The EU Habitats Directive (1992) sets out a framework for the creation of designated Special Areas of Conservation (SACs) for the protection of species listed on Annex II (and also habitats listed on Annex I which are of conservation importance at a European scale). There are three species of lamprey in Britain and Ireland: river lamprey (Lampetra fluviatilis); brook lamprey(Lampetra planeri), and sea lamprey, (Petromyzon marinus). It is of significant importance that all three species of Lamprey in Ireland are listed on Annex II of the EU Habitats Directive (1992); in addition to River Lamprey being listed on Annex V of the same Directive. Included in the designation of SAC sites there is the requirement for monitoring and protection of Lamprey species coupled with the conservation and maintenance of their preferred habitat. The three lamprey species are also listed on Appendix III of the Bern Convention (1979).
Article 17 reporting
Article 17 requires Member States to report every six years about the progress made with the implementation of the Habitats Directive. The NPWS report ‘The Status of EU Protected Habitats and Species in Ireland. Species Assessments‘ report by NPWS (2013) evaluated the conservation status of all three Lamprey species with regard to the requirements of the EC Habitats Directive (1992). Sea lamprey were evaluated as being at ‘Unfavourable Status’, while both River and Brook lamprey were evaluated as being at ‘Favourable Status’. From the most recent Red Data List prepared for fish species in Ireland (King et al., 2011) the Sea lamprey is evaluated as at ‘Near Threatened’ status; while both the River and Brook lamprey are evaluated at ‘Least Concern’.
The case for the river lamprey
Taking account of the conservation status reporting for these species and the relatively poor understanding of the lifecycle requirements and balances in place with regard to habitat ecology, there is an imperative to employ the ‘Precautionary Principle’ for any and all works potentially affecting Lamprey species, within and without designated conservation sites. We therefore disagree with the assessment that the River lamprey Lampetra fluviatilis is at ‘Favourable’ conservation status in Ireland. River lampreys are poor swimmers and are less able to pass barriers than sea lampreys. River lampreys are therefore confined to below barriers in the lower reaches of many of the SAC rivers where they occur. Indeed we think that River lampreys are the most vulnerable of the three lamprey species in Ireland and they should not have been assessed as being at ‘Favourable’ status. Applying the precautionary principle they should be give a lower conservation status rating in our opinion. Mateus et al (2013) provided the evidence of significant genetic differences between the two species. River lampreys are are a separate species from brook lampreys, with different requirements, and should be managed as such. Pereira & Almada (2013) have suggested that river lampreys may be accidentally philopatric due to their small size keeping them in estuaries and then more likely to return to their natal streams. This has significant consequences for management.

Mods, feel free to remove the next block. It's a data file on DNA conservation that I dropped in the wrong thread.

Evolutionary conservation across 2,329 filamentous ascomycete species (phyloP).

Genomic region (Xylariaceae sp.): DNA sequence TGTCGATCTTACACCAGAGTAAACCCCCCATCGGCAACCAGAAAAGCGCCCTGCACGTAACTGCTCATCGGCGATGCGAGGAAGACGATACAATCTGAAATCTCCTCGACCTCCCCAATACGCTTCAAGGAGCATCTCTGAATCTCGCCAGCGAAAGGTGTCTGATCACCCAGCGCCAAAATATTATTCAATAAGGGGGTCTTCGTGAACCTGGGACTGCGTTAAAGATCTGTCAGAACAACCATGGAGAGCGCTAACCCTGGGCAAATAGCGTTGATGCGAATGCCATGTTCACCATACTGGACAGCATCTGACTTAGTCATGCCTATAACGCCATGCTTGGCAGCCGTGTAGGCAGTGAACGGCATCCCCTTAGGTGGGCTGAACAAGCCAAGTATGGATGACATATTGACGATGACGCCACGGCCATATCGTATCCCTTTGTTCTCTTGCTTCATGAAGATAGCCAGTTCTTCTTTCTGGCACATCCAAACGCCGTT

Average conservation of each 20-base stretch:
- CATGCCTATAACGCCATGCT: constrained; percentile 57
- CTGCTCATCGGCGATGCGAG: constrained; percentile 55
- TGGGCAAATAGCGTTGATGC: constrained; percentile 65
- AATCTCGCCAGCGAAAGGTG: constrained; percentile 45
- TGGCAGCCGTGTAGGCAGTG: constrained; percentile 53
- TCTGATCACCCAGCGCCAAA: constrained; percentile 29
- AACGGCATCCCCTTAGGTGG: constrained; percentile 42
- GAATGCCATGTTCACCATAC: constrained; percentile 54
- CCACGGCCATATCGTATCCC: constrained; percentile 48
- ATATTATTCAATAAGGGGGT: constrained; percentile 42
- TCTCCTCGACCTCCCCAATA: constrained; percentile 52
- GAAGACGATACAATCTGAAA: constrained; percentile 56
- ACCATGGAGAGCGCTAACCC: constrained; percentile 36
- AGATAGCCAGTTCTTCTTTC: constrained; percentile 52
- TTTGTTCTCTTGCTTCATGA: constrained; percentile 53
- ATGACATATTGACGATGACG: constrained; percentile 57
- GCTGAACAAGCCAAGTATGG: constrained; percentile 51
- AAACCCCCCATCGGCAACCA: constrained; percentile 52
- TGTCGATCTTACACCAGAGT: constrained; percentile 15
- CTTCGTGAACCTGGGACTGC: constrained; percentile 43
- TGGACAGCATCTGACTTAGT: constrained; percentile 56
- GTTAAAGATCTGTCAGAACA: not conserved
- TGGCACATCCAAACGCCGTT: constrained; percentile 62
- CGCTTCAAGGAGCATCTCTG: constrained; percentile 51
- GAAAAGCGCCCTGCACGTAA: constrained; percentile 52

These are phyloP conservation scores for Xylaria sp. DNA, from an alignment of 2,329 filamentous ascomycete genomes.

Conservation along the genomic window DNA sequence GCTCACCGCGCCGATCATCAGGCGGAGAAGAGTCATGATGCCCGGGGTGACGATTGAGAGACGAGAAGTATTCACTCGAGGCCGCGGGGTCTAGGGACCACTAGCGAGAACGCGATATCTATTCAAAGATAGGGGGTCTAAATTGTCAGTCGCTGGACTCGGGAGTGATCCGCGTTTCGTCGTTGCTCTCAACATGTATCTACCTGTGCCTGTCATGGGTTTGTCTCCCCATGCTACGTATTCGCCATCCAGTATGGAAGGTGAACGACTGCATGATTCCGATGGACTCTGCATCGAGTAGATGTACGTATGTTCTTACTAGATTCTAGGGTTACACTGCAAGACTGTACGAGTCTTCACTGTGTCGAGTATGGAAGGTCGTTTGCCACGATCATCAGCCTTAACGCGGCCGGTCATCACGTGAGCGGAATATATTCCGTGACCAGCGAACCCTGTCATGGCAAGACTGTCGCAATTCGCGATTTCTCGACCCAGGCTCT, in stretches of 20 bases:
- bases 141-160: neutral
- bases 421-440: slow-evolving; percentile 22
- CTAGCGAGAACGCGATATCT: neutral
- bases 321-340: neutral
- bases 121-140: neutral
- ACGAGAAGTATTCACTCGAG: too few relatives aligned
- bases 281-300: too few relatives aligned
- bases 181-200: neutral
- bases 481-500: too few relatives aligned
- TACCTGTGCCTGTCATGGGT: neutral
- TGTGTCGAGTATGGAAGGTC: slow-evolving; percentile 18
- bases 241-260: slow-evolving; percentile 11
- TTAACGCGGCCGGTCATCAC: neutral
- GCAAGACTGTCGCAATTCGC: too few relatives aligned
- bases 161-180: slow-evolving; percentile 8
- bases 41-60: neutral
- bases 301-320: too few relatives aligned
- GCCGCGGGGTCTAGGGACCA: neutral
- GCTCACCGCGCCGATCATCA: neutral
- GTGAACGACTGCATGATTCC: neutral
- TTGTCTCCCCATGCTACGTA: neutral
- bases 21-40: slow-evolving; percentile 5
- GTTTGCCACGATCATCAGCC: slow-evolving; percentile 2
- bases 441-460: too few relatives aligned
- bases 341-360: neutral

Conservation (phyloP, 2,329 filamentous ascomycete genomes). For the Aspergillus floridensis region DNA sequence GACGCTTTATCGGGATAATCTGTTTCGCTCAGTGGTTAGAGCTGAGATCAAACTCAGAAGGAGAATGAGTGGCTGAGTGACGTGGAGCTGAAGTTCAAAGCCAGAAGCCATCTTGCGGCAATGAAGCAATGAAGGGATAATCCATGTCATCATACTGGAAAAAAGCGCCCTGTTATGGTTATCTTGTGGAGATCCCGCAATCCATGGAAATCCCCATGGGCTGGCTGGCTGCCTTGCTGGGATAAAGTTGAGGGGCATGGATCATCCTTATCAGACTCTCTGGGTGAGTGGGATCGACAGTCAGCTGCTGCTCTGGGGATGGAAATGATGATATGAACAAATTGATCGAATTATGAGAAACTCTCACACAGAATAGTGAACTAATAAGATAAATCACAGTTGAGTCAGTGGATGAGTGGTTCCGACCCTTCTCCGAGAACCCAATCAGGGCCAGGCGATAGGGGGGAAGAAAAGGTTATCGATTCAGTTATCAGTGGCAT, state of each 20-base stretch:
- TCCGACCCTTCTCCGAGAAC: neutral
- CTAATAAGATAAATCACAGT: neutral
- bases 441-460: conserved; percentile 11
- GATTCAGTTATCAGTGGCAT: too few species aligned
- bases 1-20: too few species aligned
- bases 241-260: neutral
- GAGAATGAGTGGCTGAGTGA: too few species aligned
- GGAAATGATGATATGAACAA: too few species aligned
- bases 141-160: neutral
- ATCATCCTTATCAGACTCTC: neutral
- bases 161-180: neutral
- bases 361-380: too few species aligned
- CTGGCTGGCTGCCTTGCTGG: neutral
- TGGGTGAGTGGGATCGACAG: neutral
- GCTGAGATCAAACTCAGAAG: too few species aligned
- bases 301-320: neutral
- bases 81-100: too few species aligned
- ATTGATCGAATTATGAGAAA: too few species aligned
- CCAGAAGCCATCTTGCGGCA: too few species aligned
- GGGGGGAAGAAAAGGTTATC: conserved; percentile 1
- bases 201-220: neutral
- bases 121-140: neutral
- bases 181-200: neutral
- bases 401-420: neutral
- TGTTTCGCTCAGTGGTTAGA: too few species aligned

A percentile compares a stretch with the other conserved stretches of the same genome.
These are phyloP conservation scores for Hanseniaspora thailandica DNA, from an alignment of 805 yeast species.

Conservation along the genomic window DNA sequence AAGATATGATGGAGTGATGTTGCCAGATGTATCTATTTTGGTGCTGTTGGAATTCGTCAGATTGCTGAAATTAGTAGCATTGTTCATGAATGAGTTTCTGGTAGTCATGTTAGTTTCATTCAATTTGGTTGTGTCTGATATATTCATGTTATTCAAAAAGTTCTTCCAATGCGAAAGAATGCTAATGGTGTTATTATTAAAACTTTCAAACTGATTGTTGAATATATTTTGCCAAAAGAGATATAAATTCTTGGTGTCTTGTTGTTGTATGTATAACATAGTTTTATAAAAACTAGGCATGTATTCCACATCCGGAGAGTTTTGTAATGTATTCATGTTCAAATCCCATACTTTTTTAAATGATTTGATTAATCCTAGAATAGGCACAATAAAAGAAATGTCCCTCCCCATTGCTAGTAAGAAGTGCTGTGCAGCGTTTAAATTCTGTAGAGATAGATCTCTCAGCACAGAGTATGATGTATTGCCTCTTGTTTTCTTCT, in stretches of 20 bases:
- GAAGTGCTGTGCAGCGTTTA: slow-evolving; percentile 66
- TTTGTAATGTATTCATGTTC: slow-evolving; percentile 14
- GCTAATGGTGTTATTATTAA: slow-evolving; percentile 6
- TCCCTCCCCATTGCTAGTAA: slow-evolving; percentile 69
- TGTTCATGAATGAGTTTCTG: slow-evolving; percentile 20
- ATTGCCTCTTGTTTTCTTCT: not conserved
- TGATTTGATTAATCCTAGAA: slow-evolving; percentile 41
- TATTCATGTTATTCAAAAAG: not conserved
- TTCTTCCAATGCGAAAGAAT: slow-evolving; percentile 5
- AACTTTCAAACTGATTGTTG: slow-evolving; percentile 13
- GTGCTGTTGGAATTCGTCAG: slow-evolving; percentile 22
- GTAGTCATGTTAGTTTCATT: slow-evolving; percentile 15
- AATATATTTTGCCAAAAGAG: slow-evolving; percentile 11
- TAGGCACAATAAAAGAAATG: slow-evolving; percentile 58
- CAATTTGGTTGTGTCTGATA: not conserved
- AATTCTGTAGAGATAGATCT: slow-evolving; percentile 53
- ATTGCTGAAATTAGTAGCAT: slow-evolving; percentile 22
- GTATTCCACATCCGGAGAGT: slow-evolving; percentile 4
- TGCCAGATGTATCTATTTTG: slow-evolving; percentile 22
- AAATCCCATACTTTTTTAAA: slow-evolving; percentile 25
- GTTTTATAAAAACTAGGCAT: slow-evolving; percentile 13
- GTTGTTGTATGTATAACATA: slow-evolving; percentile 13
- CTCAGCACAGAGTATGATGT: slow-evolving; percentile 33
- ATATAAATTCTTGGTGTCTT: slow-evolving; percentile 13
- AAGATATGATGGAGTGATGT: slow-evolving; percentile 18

- See more about this here: The case for the River Lamprey
- King, J.L., Marnell, F., Kingston, N., Rosell, R., Boylan, P., Caffrey, J.M., FitzPatrick, Ú., Gargan, P.G., Kelly, F.L., O’Grady, M.F., Poole, R., Roche, W.K. & Cassidy, D. (2011) Ireland Red List No. 5: Amphibians, Reptiles & Freshwater Fish. National Parks and Wildlife Service, Department of Arts, Heritage and the Gaeltacht, Dublin, Ireland
- Mateus CS, Stange M, Berner D, Roesti M, Quintella BR, Alves MJ, Almeida PR, Salzburger W. (2013) Strong genome-wide divergence between sympatric European river and brook lampreys. Curr Biol. 2013 Aug 5;23(15):R649-50. doi: 10.1016/j.cub.2013.06.026.
- Maitland PS (2003). Ecology of the River, Brook and Sea Lamprey.Conserving Natura 2000 Rivers Ecology Series No. 5. English Nature, Peterborough.
- Pereira, A. and Almada, V.C. (2013) Contrasts in the phylogeography of two migratory lampreys in western Europe. Frontiers of Biogeography, 5(1)